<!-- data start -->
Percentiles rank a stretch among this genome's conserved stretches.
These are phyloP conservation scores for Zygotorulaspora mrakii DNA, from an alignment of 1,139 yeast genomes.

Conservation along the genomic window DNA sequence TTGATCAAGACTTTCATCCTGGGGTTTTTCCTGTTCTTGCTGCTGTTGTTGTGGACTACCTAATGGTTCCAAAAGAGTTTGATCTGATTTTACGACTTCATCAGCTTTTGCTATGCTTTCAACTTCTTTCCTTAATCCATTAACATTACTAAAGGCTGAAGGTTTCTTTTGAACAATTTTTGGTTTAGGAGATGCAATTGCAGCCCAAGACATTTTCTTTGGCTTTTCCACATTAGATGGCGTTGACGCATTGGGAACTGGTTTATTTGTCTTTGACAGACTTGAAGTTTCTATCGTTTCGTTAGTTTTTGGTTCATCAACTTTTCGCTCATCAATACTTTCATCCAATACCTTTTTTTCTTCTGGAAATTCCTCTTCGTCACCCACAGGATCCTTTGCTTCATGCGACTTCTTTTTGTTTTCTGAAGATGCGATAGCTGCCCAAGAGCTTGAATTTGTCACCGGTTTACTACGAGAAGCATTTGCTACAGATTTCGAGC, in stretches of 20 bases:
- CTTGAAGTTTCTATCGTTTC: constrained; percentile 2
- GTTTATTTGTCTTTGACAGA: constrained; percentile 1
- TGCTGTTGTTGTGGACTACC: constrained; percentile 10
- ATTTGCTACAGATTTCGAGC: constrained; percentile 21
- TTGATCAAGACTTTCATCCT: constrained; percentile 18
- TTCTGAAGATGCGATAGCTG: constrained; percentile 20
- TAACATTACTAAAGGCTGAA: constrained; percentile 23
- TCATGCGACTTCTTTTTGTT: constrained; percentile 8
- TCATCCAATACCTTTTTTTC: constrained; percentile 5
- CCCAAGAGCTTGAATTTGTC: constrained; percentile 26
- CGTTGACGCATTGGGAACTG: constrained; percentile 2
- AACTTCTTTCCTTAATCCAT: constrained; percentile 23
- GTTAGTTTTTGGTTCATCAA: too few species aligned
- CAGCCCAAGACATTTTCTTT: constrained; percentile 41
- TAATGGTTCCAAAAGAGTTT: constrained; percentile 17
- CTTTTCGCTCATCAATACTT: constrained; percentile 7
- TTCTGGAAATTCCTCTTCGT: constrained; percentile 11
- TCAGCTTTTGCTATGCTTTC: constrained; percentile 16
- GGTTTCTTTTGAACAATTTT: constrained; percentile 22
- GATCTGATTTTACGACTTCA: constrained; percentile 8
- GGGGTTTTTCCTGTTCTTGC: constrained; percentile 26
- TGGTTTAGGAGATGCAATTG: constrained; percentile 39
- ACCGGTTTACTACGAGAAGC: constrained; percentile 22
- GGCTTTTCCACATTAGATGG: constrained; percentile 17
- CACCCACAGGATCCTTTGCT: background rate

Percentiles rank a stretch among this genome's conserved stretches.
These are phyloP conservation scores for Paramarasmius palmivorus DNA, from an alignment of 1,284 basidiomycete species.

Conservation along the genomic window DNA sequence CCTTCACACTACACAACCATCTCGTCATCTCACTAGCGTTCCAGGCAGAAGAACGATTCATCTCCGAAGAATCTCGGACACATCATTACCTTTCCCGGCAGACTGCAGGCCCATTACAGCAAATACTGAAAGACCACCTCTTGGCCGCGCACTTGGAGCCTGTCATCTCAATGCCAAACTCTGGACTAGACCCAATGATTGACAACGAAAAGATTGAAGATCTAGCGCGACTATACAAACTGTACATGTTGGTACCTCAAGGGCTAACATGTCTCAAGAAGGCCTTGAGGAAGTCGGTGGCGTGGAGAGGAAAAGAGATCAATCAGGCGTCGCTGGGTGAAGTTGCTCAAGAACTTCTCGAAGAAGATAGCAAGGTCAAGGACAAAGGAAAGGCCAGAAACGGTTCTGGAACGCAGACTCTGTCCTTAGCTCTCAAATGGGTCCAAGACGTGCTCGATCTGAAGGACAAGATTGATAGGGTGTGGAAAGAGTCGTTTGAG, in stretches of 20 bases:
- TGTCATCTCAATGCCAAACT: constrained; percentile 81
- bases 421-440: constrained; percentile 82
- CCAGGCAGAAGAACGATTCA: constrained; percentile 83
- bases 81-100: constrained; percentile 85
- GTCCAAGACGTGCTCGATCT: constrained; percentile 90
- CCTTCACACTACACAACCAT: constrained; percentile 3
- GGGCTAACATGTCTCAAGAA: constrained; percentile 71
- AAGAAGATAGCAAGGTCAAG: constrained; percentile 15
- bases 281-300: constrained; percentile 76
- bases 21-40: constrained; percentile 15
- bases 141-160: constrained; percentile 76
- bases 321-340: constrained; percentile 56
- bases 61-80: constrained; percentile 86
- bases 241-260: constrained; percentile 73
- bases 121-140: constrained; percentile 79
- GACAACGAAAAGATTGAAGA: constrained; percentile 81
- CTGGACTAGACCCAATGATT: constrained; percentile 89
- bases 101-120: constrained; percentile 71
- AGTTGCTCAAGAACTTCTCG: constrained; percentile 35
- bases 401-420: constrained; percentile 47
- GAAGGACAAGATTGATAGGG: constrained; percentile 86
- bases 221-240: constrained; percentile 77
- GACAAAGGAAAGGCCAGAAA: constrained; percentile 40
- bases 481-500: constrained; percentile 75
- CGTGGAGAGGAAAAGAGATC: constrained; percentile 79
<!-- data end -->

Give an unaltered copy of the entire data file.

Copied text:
Percentiles rank a stretch among this genome's conserved stretches.
These are phyloP conservation scores for Zygotorulaspora mrakii DNA, from an alignment of 1,139 yeast genomes.

Conservation along the genomic window DNA sequence TTGATCAAGACTTTCATCCTGGGGTTTTTCCTGTTCTTGCTGCTGTTGTTGTGGACTACCTAATGGTTCCAAAAGAGTTTGATCTGATTTTACGACTTCATCAGCTTTTGCTATGCTTTCAACTTCTTTCCTTAATCCATTAACATTACTAAAGGCTGAAGGTTTCTTTTGAACAATTTTTGGTTTAGGAGATGCAATTGCAGCCCAAGACATTTTCTTTGGCTTTTCCACATTAGATGGCGTTGACGCATTGGGAACTGGTTTATTTGTCTTTGACAGACTTGAAGTTTCTATCGTTTCGTTAGTTTTTGGTTCATCAACTTTTCGCTCATCAATACTTTCATCCAATACCTTTTTTTCTTCTGGAAATTCCTCTTCGTCACCCACAGGATCCTTTGCTTCATGCGACTTCTTTTTGTTTTCTGAAGATGCGATAGCTGCCCAAGAGCTTGAATTTGTCACCGGTTTACTACGAGAAGCATTTGCTACAGATTTCGAGC, in stretches of 20 bases:
- CTTGAAGTTTCTATCGTTTC: constrained; percentile 2
- GTTTATTTGTCTTTGACAGA: constrained; percentile 1
- TGCTGTTGTTGTGGACTACC: constrained; percentile 10
- ATTTGCTACAGATTTCGAGC: constrained; percentile 21
- TTGATCAAGACTTTCATCCT: constrained; percentile 18
- TTCTGAAGATGCGATAGCTG: constrained; percentile 20
- TAACATTACTAAAGGCTGAA: constrained; percentile 23
- TCATGCGACTTCTTTTTGTT: constrained; percentile 8
- TCATCCAATACCTTTTTTTC: constrained; percentile 5
- CCCAAGAGCTTGAATTTGTC: constrained; percentile 26
- CGTTGACGCATTGGGAACTG: constrained; percentile 2
- AACTTCTTTCCTTAATCCAT: constrained; percentile 23
- GTTAGTTTTTGGTTCATCAA: too few species aligned
- CAGCCCAAGACATTTTCTTT: constrained; percentile 41
- TAATGGTTCCAAAAGAGTTT: constrained; percentile 17
- CTTTTCGCTCATCAATACTT: constrained; percentile 7
- TTCTGGAAATTCCTCTTCGT: constrained; percentile 11
- TCAGCTTTTGCTATGCTTTC: constrained; percentile 16
- GGTTTCTTTTGAACAATTTT: constrained; percentile 22
- GATCTGATTTTACGACTTCA: constrained; percentile 8
- GGGGTTTTTCCTGTTCTTGC: constrained; percentile 26
- TGGTTTAGGAGATGCAATTG: constrained; percentile 39
- ACCGGTTTACTACGAGAAGC: constrained; percentile 22
- GGCTTTTCCACATTAGATGG: constrained; percentile 17
- CACCCACAGGATCCTTTGCT: background rate

Percentiles rank a stretch among this genome's conserved stretches.
These are phyloP conservation scores for Paramarasmius palmivorus DNA, from an alignment of 1,284 basidiomycete species.

Conservation along the genomic window DNA sequence CCTTCACACTACACAACCATCTCGTCATCTCACTAGCGTTCCAGGCAGAAGAACGATTCATCTCCGAAGAATCTCGGACACATCATTACCTTTCCCGGCAGACTGCAGGCCCATTACAGCAAATACTGAAAGACCACCTCTTGGCCGCGCACTTGGAGCCTGTCATCTCAATGCCAAACTCTGGACTAGACCCAATGATTGACAACGAAAAGATTGAAGATCTAGCGCGACTATACAAACTGTACATGTTGGTACCTCAAGGGCTAACATGTCTCAAGAAGGCCTTGAGGAAGTCGGTGGCGTGGAGAGGAAAAGAGATCAATCAGGCGTCGCTGGGTGAAGTTGCTCAAGAACTTCTCGAAGAAGATAGCAAGGTCAAGGACAAAGGAAAGGCCAGAAACGGTTCTGGAACGCAGACTCTGTCCTTAGCTCTCAAATGGGTCCAAGACGTGCTCGATCTGAAGGACAAGATTGATAGGGTGTGGAAAGAGTCGTTTGAG, in stretches of 20 bases:
- TGTCATCTCAATGCCAAACT: constrained; percentile 81
- bases 421-440: constrained; percentile 82
- CCAGGCAGAAGAACGATTCA: constrained; percentile 83
- bases 81-100: constrained; percentile 85
- GTCCAAGACGTGCTCGATCT: constrained; percentile 90
- CCTTCACACTACACAACCAT: constrained; percentile 3
- GGGCTAACATGTCTCAAGAA: constrained; percentile 71
- AAGAAGATAGCAAGGTCAAG: constrained; percentile 15
- bases 281-300: constrained; percentile 76
- bases 21-40: constrained; percentile 15
- bases 141-160: constrained; percentile 76
- bases 321-340: constrained; percentile 56
- bases 61-80: constrained; percentile 86
- bases 241-260: constrained; percentile 73
- bases 121-140: constrained; percentile 79
- GACAACGAAAAGATTGAAGA: constrained; percentile 81
- CTGGACTAGACCCAATGATT: constrained; percentile 89
- bases 101-120: constrained; percentile 71
- AGTTGCTCAAGAACTTCTCG: constrained; percentile 35
- bases 401-420: constrained; percentile 47
- GAAGGACAAGATTGATAGGG: constrained; percentile 86
- bases 221-240: constrained; percentile 77
- GACAAAGGAAAGGCCAGAAA: constrained; percentile 40
- bases 481-500: constrained; percentile 75
- CGTGGAGAGGAAAAGAGATC: constrained; percentile 79